July 1, 2008

Future DOL Guidance

The DOL has said that we can expect two new pieces of guidance in the near future. Both will impact how plans are operated and, more particularly, may affect participant investment decisions. Once that guidance is final, plan sponsors will be required to provide participants with specified investment information and may offer participants new investment advisory services.

The first proposal will pave the way for fiduciary investment advice for participants. The Pension Protection Act (“PPA”) created the concept of a “fiduciary adviser” for participants. The purpose was to increase the use of investment advisory services for participants. That objective will be accomplished through an exception to the prohibited transaction rules which would allow potentially conflicted advice by broker-dealers and by plan providers (e.g., recordkeepers that are affiliated with a mutual fund management company). The advice would be considered to be “potentially conflicted” because, in both cases, the provider of the advice, or an affiliate, could end up with increased revenues if the advice favored investments or services that paid money to the adviser or an affiliate (for example, investment management fees or commissions).

The PPA will permit advice under those potentially conflicted circumstances if certain safeguards are followed. The purpose of the new guidance is to provide additional details on the safeguards.

On May 30th, the DOL forwarded its proposal to the Office of Management and Budget (“OMB”) for review and approval. The OMB has up to 90 days to act on the proposal. Most likely, the OMB will complete its process before that deadline and, as a result, the proposed regulation could be released to the public as early as 30 to 45 days from now.

The second proposal is a regulatory definition of the information that must be provided to participants concerning plan fees. As background, there is virtually no requirement in the law that participants be told anything about plan fees. (While ERISA does not have any fee disclosure requirements for participants, plans that invest directly in mutual funds must provide prospectuses to the participants who invest in those funds.) However, as a practical matter, most plan sponsors and providers give participants information about, at the least, the expense ratios of the investments offered by the plan.

Consistent with the current focus on fees and expenses—including the class action litigation which concerns, among other things, the information that should be provided to participants, the DOL is providing guidance in this area. (With the advantage of hindsight, it seems remarkable that the DOL is just now getting around to addressing that issue in an authoritative way.) In addition, several Congressional committees are considering the information that should be disclosed to participants on fees and expenses and a bill on that subject has been approved by the House Education and Labor Committee.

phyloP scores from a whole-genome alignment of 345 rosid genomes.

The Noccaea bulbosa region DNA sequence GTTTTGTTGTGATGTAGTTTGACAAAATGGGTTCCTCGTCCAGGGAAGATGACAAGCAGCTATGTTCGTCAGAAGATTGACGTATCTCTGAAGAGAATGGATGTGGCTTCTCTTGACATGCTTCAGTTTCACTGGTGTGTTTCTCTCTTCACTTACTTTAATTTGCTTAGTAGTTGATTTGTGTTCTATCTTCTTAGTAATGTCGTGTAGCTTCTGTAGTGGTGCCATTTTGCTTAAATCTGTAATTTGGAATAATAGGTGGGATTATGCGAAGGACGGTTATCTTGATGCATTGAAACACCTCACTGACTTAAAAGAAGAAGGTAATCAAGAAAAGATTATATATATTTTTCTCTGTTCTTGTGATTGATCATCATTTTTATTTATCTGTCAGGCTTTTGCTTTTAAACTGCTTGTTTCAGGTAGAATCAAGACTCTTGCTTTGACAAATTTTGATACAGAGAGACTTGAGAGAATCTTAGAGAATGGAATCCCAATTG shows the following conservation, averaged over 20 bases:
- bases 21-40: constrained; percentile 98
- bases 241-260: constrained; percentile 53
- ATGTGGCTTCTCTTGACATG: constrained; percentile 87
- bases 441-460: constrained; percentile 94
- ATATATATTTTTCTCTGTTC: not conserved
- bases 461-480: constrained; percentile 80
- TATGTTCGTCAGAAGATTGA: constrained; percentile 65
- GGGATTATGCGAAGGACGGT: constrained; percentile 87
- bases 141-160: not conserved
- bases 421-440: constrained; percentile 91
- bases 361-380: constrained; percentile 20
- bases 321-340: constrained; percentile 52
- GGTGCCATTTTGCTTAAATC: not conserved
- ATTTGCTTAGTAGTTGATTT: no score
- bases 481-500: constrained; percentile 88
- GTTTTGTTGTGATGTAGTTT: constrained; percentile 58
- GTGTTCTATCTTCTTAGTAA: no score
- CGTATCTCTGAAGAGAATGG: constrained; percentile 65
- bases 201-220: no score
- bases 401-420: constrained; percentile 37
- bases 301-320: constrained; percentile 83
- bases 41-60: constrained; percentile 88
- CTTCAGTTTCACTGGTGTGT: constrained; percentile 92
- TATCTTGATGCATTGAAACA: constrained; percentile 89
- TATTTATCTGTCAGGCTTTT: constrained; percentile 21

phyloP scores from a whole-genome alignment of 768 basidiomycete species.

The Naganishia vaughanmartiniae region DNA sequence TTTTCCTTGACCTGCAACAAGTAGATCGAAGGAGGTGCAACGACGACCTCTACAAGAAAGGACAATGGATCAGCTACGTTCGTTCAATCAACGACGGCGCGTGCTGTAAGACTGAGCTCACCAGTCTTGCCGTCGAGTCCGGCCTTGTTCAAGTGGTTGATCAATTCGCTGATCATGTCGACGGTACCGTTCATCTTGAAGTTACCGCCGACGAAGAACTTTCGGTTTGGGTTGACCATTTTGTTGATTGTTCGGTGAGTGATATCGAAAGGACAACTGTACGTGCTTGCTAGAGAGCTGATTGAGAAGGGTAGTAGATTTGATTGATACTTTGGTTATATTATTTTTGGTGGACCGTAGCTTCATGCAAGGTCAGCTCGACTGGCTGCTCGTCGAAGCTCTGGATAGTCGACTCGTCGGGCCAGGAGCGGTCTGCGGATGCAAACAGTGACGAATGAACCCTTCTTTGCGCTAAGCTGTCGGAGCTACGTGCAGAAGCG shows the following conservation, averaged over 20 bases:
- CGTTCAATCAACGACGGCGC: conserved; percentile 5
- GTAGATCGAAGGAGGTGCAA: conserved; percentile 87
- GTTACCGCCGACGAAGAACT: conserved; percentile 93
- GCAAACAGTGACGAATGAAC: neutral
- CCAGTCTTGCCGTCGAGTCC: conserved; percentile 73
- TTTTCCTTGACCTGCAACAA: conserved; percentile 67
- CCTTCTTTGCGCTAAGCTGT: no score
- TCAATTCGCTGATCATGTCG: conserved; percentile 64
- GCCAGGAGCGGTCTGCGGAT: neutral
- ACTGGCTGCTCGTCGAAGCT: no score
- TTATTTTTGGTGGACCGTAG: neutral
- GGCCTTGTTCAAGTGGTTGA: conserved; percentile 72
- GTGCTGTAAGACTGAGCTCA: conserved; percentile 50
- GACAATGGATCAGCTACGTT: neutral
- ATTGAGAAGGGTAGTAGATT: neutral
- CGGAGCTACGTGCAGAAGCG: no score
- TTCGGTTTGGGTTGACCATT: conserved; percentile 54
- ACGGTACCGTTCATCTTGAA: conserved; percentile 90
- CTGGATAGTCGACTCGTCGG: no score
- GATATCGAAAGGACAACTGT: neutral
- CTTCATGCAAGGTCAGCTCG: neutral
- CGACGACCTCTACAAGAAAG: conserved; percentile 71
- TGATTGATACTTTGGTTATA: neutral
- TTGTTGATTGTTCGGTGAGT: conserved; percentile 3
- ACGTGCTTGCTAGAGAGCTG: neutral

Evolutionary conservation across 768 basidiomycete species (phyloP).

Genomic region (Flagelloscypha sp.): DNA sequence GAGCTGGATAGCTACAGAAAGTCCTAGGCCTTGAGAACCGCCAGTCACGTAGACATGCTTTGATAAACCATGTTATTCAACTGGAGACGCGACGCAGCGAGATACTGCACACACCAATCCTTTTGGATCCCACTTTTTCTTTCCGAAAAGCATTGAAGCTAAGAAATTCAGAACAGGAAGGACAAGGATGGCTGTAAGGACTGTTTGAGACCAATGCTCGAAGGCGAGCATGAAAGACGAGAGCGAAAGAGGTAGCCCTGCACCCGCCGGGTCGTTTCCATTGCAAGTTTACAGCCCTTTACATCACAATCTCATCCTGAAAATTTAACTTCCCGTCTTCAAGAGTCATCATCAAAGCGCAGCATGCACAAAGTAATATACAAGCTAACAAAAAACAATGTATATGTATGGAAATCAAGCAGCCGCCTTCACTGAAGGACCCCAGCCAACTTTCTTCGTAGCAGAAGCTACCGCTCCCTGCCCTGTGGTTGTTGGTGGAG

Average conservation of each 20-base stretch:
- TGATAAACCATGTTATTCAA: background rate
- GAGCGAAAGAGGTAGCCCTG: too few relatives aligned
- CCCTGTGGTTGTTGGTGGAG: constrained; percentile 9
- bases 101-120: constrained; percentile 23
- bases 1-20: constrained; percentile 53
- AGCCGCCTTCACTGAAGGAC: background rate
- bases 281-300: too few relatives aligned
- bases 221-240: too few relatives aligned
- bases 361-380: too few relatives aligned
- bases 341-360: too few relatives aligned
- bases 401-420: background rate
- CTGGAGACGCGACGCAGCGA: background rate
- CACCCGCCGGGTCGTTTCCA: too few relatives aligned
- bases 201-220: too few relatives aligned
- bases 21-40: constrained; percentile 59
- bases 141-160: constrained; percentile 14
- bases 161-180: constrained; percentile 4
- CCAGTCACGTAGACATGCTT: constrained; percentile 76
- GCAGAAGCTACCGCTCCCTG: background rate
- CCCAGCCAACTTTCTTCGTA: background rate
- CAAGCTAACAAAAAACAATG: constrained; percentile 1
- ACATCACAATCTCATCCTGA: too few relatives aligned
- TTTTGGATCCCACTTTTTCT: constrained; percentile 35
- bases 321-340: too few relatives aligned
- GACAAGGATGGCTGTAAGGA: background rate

We understand that the disclosure requirements will be in the form of a proposed regulation under the fiduciary rules in 404(a) of ERISA. In the past, there have been some disclosure standards under 404(c) of ERISA, but plan fiduciaries were not required to comply with those provisions. Instead, 404(c) offers a fiduciary “safe harbor” if a plan complies. However, the new rules will be mandatory, which means that plan sponsors will have to provide the required information to participants—and, therefore, that providers will have to assist in that process.

At this point, there is no reason to believe that either of the proposals will contain controversial provisions. In fact, we believe that many plan sponsors and most of the major providers are already providing the information that will be required. However, we suspect that “the devil will be in the details.” That is, we suspect that some of the specific provisions may be objectionable to some plan sponsors and some providers. But, that remains to be seen.

When you combine those two new proposals with the finalization of the disclosure rules under ERISA section 408(b)(2), the second half of this year promises to be, as they say, “interesting.”


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Any discussion of tax matters contained herein is not intended or written to be used, and cannot be used, for the purpose of avoiding any penalties that may be imposed under Federal tax laws.

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